For all intents and purposes, the US-Shrimp dispute brings into light the eagerness of the Appellate Body to highlight the line of equilibrium between the right of a member to suspend its obligations under Article XX of the GATT and the duty of the same member to respect the treaty rights of the other member. This so-called line of equilibrium gives rise to a wide range of policy contradictions between environmental protection and international trading rules. That is, the decision of the Appellate Body in the US-Shrimp dispute intensified the existent contradictions antagonistic to the spirit of the Marrakesh Ministerial Decision. All these circumstances speak of the necessity to reinterpret Article XX of the GATT in order to eliminate the enrooted policy contradictions.

IV. Critical analysis of the role of the Appellate Body in dealing with ‘public morals’ in the US-Gambling DS285. An answer to the third research question.

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The main objective of this section is to conduct a critical analysis of the role of the Appellate Body in dealing with ‘public morals’ in the US-Gambling DS285 under the WTO dispute settlement system. Before making any conclusions with regard to the issues in question, it is necessary to outline the main arguments and peculiarities of the US-Gambling case.

In light of this, it is possible to notice that the US-Gambling case was provoked by the US decision to prohibit gambling and betting services. To that end, the US-Gambling DS285 concerned the measures which influenced the cross-border supply of gambling and betting services. The case was triggered by Antigua and Barbuda after they had brought a complaint before the WTO Dispute Settlement Body, claiming that the US illegally banned cross-border gambling and betting services. The main argument of the complainants was the assertion that the US laws prohibiting cross-border gambling and betting services, including the federal Wire Act, the Travel Act, and the Illegal Gambling Business Act, were illegal under the provision of the GATS.

The aforesaid assertion was the material factor in initiating the dispute. The core issues of the dispute stemmed from the different US measures taken against gambling and betting services, ‘including federal laws such as the “Wire Act”, the “Travel Act” and the “Illegal Gambling Business Act” (“IGBA”). According to the WTO, the case emphasized issues which were connected with cross-border supply of gambling and betting services.

Before an analysis of the case starts, it is prudent to explain the provisions of the GATS which are pertinent to the issues in dispute. Thus, according to Article XIV of the GATS, nothing in the GATS prevents the adoption or enforcement by any member of a series of specific measures, including measures ‘[...] necessary to protect public morals or to maintain public order [...]’. That is, Article XIV of the GATS provides member states of the WTO with the right to derogate from their obligations under the GATS in order to undertake specific measures and attain specific objectives. The concept of public morals is delineated in the aforesaid Article XIV as one of the reasons for the employment of specific measures.

As far as the problem of ‘public morals’ is concerned, it might be appropriate to note that, during the time when the case was brought before the WTO, nobody expected that the dispute would raise any discourse on the public morals exception clause. According to Mark Wu, only after the first oral argument the United States had recourse to the defence of public morals. This may be exemplified by the Executive Summary of the Second Written Submission of the United States.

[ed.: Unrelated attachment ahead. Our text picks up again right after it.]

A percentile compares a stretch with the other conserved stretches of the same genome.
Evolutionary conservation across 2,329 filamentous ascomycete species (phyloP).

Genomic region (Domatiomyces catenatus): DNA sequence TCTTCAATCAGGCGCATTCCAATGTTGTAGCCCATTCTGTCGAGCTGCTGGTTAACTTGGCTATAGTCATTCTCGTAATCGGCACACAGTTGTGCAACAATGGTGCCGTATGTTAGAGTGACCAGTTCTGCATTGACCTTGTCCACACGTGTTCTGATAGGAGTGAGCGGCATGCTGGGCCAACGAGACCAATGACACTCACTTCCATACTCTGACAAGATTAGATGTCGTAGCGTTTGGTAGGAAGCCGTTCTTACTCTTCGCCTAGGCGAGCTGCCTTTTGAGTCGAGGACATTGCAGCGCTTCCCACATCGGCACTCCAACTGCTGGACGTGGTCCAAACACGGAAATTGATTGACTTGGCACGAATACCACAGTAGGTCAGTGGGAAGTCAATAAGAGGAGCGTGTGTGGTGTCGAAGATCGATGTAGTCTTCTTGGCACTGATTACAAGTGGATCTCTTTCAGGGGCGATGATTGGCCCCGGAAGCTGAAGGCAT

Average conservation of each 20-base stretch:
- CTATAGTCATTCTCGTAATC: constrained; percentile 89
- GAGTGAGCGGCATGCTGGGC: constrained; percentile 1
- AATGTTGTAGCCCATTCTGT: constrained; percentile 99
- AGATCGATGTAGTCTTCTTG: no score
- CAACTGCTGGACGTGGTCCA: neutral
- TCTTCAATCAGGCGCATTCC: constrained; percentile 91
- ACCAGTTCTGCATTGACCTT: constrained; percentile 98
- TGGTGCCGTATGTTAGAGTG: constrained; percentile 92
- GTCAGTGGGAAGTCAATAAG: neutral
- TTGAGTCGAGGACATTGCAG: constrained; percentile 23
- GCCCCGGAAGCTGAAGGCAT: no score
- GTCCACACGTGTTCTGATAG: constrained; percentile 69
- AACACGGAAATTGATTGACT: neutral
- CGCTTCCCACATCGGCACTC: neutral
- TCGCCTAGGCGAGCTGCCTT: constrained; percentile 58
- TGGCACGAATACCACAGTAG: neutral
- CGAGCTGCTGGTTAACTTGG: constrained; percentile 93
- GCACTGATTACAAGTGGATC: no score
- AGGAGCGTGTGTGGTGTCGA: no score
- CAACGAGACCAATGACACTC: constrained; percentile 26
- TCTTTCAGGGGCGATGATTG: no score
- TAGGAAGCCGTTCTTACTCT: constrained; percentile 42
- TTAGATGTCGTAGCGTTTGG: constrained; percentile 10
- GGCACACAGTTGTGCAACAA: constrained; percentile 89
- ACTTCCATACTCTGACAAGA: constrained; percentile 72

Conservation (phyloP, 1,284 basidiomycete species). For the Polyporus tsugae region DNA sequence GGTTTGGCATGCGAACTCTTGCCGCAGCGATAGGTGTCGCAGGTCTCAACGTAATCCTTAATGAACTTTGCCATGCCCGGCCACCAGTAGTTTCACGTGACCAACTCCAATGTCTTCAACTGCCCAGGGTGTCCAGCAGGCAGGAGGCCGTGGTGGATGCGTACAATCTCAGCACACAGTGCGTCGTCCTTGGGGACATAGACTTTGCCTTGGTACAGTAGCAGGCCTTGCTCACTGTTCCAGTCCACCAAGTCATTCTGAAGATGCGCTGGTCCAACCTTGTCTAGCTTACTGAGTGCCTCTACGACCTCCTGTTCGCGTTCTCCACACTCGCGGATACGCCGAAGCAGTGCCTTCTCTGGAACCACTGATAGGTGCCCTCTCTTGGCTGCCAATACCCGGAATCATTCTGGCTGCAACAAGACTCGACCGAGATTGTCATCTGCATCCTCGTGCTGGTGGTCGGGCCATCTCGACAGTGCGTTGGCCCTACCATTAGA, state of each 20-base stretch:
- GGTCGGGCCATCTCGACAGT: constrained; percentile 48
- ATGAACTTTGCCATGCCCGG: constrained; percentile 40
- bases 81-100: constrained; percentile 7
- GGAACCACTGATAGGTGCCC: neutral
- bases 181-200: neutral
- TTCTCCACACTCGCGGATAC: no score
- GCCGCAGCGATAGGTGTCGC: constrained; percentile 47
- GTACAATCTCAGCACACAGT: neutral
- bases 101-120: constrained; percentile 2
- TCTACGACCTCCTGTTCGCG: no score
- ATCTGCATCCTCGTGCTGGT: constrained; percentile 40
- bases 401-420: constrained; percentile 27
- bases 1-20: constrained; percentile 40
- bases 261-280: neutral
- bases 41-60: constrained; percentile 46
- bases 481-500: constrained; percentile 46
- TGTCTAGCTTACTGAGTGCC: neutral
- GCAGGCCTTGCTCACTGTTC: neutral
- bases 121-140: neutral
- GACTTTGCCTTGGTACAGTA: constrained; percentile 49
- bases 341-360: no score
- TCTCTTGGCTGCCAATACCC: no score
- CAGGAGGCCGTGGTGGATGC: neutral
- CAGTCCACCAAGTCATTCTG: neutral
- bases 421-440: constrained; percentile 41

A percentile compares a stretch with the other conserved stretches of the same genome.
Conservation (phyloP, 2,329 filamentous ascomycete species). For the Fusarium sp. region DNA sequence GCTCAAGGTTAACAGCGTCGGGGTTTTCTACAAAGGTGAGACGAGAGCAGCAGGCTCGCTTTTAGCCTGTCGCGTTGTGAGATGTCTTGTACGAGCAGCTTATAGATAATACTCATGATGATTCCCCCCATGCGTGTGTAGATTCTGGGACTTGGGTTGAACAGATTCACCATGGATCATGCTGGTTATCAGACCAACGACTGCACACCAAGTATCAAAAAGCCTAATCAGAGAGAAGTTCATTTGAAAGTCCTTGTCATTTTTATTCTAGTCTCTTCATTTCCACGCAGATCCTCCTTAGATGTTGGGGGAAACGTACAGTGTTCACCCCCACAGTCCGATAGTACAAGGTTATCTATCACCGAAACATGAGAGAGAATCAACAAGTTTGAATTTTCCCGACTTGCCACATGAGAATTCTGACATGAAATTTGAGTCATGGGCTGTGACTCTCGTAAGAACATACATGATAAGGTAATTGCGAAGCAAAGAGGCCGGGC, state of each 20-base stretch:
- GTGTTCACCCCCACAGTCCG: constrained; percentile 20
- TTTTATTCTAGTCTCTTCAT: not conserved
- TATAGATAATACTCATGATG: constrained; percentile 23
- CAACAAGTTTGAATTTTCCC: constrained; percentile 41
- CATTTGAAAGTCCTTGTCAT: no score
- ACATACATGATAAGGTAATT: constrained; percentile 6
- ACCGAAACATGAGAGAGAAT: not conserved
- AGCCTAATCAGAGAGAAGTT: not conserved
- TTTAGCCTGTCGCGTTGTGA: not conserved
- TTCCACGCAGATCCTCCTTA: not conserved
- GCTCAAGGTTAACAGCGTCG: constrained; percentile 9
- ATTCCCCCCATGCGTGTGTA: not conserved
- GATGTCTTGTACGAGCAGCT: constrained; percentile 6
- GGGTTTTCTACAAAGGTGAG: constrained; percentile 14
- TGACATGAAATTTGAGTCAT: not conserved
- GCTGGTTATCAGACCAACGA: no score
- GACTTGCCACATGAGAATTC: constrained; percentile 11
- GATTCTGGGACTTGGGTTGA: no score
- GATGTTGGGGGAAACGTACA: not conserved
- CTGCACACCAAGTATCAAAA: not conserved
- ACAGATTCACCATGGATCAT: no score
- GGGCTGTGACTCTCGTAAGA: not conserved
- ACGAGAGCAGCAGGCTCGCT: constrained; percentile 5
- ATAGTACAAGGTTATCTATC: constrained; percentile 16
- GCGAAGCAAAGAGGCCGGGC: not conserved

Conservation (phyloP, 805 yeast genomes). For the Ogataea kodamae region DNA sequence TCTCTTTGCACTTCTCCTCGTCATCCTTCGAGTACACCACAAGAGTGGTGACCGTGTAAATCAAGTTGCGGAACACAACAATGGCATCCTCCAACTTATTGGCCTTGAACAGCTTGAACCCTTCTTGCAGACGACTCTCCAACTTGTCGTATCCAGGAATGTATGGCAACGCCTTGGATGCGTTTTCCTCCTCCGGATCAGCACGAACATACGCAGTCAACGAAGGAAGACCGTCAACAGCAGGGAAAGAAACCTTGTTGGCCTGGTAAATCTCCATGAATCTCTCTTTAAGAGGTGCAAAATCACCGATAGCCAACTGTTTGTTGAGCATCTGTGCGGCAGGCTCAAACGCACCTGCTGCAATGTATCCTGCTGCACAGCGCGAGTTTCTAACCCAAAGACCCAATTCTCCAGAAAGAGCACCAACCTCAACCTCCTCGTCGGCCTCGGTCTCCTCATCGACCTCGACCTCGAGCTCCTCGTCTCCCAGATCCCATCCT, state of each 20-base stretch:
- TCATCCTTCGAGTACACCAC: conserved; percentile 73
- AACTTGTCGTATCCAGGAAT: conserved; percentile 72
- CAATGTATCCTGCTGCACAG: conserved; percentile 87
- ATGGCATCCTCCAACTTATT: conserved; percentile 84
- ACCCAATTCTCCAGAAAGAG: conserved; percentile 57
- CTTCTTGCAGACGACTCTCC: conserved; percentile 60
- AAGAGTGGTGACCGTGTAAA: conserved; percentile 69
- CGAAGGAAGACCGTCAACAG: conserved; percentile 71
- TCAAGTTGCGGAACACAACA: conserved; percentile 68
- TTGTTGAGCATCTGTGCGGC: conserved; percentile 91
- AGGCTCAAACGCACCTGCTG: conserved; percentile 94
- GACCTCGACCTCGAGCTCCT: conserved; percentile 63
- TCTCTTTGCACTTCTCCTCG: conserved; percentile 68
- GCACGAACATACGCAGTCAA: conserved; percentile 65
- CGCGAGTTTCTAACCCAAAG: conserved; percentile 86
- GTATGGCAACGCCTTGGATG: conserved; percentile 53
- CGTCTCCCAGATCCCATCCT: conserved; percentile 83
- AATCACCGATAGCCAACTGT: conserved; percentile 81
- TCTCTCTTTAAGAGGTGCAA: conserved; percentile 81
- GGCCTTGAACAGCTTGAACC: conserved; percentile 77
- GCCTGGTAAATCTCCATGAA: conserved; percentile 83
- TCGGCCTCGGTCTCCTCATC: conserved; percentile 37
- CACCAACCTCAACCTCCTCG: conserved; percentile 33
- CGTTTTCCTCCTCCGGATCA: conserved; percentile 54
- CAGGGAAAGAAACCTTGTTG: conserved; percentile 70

As the case might be, the United States claimed that the prohibition of the cross-border gambling was justified with the necessity to prevent intensified threats which could be connected with organized crime, fraud and other consumer related crimes (money laundering, pathological gambling, and children and youth (underage gambling).

The aforesaid justification was countered by the arguments of the complainants that the public moral concerns were artificial, forced, and unnatural. Besides, Antigua claimed that the United States had provided no evidence of organized crime involvement in the gambling industry of Antigua, nor had it submitted any proof that Antigua would not collaborate with the United States in the field of criminal investigations and prosecutions.

 The first legal interpretations of the issues in dispute were issued by the panel of the WTO in 2004. In its decision, the panel started giving its explications by defining the term public morals first. Thus, according to the panel, the concept of public morals should be understood as ‘standards of right and wrong that can be described as belonging to, affecting, or concerning the community or nation.’

On these grounds, the panel made inference that the concepts of public morals and public order were correlative and directly associated with restrictions on gambling. Thus, the primal use of public morals in the GATT preceded the series of multilateral trade negotiations ‘in which it was well-understood that restrictions on the importation of lottery tickets - the forerunner of modern restrictions on cross-border gambling - would fall within the public moral exception.’

In the final analysis, the panel clarified that it was incumbent on the United States to examine possible alternatives together with Antigua before imposing the prohibition. Further, the panel purported that the US federal laws could not pass the panel’s test of necessity because the United States declined Antigua’s invitation to explore all possible alternatives to the prohibition.

Additionally, the panel ruled that the United States presented no convincing evidence that it treated domestic and foreign suppliers of gambling services in an equal and adequate manner. In this sense, the panel found itself impotent to verify the non-discriminatory nature of the US statutes in accordance with the requirements of the GATS Article XIV chapeau.